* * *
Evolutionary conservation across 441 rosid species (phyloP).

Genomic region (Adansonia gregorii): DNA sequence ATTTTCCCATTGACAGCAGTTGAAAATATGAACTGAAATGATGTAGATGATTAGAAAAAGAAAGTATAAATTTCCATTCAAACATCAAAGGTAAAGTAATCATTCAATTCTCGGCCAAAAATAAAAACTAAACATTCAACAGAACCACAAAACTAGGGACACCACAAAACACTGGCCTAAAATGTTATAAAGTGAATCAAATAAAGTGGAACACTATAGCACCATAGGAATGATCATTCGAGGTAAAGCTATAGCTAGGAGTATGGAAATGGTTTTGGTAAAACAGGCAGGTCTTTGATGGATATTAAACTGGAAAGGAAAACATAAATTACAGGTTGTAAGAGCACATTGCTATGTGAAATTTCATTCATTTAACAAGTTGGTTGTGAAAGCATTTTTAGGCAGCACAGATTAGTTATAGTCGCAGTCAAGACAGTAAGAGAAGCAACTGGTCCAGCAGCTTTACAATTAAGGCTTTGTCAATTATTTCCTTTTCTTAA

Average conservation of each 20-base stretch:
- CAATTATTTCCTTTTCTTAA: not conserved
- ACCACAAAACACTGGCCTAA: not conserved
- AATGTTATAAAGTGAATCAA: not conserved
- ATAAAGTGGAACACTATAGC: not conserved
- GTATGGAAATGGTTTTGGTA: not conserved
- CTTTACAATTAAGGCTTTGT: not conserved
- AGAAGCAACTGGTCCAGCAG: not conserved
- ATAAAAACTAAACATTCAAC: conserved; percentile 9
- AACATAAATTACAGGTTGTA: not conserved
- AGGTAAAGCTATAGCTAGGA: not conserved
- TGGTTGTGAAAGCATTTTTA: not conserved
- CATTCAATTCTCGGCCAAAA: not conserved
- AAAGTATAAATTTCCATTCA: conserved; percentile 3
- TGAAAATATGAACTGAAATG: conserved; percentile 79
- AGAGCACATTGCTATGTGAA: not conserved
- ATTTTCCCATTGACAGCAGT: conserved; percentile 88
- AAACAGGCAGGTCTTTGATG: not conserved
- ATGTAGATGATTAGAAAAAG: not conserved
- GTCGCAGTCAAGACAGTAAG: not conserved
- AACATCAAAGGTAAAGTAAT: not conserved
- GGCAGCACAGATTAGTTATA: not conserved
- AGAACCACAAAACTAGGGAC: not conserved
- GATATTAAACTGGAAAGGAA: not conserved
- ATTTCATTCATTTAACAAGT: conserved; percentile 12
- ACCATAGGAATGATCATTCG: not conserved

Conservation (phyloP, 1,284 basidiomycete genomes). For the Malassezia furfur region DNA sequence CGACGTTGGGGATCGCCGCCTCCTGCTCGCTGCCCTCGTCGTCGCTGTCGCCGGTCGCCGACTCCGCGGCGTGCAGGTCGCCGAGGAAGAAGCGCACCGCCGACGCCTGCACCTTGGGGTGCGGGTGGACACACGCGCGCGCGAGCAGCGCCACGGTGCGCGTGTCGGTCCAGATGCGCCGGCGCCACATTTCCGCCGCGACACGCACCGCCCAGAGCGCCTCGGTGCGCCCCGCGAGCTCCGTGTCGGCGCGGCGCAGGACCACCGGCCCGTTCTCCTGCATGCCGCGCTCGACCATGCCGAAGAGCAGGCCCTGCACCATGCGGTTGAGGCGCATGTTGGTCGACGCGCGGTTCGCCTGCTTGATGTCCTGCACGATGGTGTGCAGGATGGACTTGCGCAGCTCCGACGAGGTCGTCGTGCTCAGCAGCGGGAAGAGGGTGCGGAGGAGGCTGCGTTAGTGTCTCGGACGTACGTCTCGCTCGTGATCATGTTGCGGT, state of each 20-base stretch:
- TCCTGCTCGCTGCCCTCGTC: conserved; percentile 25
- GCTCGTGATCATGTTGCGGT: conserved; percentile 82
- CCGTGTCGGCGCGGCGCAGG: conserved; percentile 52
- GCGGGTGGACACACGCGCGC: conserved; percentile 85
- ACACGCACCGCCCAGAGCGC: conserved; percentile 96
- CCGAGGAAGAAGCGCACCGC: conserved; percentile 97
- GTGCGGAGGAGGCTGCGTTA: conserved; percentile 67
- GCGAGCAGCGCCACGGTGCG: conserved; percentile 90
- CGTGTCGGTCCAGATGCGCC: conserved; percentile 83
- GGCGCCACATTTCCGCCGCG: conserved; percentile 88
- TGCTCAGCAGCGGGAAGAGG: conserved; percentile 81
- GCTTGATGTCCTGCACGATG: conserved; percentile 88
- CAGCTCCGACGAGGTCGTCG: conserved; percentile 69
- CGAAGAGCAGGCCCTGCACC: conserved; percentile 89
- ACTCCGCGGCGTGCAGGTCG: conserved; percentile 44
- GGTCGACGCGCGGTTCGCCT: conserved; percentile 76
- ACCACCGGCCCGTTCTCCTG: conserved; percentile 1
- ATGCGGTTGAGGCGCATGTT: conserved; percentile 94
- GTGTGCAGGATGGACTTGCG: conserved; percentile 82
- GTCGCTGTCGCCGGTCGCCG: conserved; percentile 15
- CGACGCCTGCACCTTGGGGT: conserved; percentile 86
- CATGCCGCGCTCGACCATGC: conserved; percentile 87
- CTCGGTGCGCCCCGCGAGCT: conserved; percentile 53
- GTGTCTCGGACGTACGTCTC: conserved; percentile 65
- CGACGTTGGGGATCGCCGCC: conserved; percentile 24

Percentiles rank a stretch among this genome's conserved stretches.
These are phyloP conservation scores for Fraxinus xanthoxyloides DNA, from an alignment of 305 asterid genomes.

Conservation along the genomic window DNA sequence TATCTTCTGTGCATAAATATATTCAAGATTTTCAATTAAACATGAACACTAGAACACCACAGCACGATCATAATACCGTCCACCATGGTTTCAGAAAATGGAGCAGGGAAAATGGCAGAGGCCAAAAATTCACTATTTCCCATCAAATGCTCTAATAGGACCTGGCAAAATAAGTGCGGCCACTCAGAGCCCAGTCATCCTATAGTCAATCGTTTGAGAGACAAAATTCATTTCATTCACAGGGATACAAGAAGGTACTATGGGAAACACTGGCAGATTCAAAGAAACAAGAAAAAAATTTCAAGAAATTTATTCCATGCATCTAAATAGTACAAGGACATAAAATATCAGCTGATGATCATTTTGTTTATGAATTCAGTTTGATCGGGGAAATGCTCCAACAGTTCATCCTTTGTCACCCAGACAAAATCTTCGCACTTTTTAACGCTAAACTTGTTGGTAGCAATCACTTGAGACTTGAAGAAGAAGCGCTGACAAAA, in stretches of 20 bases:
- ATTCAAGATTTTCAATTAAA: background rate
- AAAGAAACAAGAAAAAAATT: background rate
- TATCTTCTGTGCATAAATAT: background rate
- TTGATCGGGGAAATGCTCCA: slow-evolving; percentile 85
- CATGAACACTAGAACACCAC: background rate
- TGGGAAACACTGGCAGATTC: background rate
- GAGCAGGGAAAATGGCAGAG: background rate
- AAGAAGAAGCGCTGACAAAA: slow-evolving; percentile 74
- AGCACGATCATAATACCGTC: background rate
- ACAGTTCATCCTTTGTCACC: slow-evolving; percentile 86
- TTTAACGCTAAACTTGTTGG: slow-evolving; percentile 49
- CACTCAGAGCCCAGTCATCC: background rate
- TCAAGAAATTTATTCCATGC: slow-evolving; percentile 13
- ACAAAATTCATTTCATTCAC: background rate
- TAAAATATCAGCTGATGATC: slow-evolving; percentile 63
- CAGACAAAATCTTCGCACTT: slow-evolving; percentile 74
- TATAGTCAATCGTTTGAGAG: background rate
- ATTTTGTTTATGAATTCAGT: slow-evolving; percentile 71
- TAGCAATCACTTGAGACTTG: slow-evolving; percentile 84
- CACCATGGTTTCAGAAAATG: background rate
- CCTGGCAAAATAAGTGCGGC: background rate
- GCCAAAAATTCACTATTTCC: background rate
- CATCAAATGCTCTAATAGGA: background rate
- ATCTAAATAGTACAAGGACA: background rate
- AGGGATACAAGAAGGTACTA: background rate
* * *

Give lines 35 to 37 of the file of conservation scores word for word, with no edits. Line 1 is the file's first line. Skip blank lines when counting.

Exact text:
- CCGAGGAAGAAGCGCACCGC: conserved; percentile 97
- GTGCGGAGGAGGCTGCGTTA: conserved; percentile 67
- GCGAGCAGCGCCACGGTGCG: conserved; percentile 90